Transparent Electronics: A Solar Energy Breakthrough
Not even in our wildest dreams have we anticipated that while we are simply looking out the window enjoying the outside view our windows can simultaneously produce energy for our household needs! Not only windows but the facade of the house, too, might be harnessing the power of solar energy. This might be our future domestic power supply scenario. This can be possible with the help of transparent solar cells. These solar cells can increase the surface area to produce energy.
Researchers in Germany have taken help of advanced physics models to develop transparent materials that could act as solar cells. The team from Fraunhofer Institute for Mechanics of Materials (IWM) is developing transparent base materials that could be doped with atoms to attain conductive coatings. The transparent base requires one coating to conduct the electricity via electrons. That will be acknowledged as the n-conductors. They will need another coating in which electron holes facilitate the electricity to flow, known as the p-conductors.
But the IWM team is facing few hurdles. While n-conducting transparent materials are easily available for their work, they are facing some problems with p-conducting materials. First problem is their conductivity that is too low and the second difficulty is their transparency that is poor. So manufacturers have to find a transparent material that gels well with both n and p doping.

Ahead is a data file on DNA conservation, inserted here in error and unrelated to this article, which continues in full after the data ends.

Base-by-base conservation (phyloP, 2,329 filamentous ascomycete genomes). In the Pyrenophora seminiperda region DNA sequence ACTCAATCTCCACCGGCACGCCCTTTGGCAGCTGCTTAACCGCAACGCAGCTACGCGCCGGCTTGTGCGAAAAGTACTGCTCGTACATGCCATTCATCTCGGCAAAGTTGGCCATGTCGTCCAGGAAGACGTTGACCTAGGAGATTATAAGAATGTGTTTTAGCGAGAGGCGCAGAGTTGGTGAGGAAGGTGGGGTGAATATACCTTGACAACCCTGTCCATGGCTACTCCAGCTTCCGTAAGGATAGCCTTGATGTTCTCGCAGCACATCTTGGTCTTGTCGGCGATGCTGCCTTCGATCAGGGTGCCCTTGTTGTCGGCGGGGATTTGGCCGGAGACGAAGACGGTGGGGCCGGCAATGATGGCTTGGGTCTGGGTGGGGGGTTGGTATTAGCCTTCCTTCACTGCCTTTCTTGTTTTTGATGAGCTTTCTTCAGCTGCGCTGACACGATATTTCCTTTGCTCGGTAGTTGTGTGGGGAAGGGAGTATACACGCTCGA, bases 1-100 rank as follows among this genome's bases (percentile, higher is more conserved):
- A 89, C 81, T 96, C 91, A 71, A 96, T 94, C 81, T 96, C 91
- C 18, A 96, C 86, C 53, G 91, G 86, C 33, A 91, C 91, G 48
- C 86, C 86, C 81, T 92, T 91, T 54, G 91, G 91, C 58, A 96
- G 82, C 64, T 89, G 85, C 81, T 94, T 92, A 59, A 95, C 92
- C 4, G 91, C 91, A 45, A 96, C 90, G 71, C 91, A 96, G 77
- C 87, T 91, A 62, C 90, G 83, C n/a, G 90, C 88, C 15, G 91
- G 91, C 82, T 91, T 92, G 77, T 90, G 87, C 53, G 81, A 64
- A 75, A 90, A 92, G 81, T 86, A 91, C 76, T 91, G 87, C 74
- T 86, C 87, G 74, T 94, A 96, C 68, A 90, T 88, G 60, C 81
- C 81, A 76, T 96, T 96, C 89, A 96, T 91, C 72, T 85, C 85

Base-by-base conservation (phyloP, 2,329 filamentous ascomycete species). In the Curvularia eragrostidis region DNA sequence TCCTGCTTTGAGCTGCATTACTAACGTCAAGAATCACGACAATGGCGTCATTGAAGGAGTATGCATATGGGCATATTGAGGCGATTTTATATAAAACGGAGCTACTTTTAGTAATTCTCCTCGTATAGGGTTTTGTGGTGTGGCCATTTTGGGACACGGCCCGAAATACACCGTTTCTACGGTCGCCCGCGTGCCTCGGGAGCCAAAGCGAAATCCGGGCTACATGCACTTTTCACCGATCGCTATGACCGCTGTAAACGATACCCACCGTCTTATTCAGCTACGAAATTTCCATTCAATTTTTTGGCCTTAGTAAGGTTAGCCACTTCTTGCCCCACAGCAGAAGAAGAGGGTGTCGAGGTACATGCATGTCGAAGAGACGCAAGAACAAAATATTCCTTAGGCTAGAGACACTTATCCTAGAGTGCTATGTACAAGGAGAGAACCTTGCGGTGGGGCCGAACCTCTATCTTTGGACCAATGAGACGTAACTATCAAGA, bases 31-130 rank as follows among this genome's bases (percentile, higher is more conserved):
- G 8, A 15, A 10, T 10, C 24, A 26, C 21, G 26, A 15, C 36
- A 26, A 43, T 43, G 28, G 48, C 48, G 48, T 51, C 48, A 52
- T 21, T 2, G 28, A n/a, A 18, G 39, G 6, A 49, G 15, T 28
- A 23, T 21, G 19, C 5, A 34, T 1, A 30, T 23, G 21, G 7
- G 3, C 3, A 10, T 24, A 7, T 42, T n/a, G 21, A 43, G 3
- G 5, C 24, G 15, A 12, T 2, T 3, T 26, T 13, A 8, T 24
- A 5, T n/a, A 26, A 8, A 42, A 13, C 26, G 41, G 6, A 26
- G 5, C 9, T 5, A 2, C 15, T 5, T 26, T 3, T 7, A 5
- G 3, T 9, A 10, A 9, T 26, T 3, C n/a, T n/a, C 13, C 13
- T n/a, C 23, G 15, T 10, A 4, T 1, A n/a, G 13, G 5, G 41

Wolfgang Körner, who is the research scientist at the IWM, said: “If transparent p-conductors with adequate conductivity could be produced, it would be possible to realize completely transparent electronics.”
Researchers are utilizing indium tin oxide for the n-conductors, but the hitch is that this is costly. Indium is considered an extraordinary commodity and it has reported a tenfold increase in price since 2002. We know that for commercial success of transparent solar cells they have to use cheaper materials. Therefore the research team is looking for alternatives. The team has to confront other questions too, such as best suitable material, what they should be doped with to acquire first-rate conductivity, and how high-quality their transparency is. Researchers are trying to find out the grain boundaries i.e. irregularities in the ordered crystal structure. They have a herculean task ahead of them because they want to duplicate these defect structures atom by atom. Special replication methods compute how the electrons are distributed in the structures and thus in the solid body. From the data the researchers will determine how conductive and transparent the material is. Körner said, “We have found, for example, that phosphorus is suitable for p-doping zinc oxide, but that nitrogen is more promising.”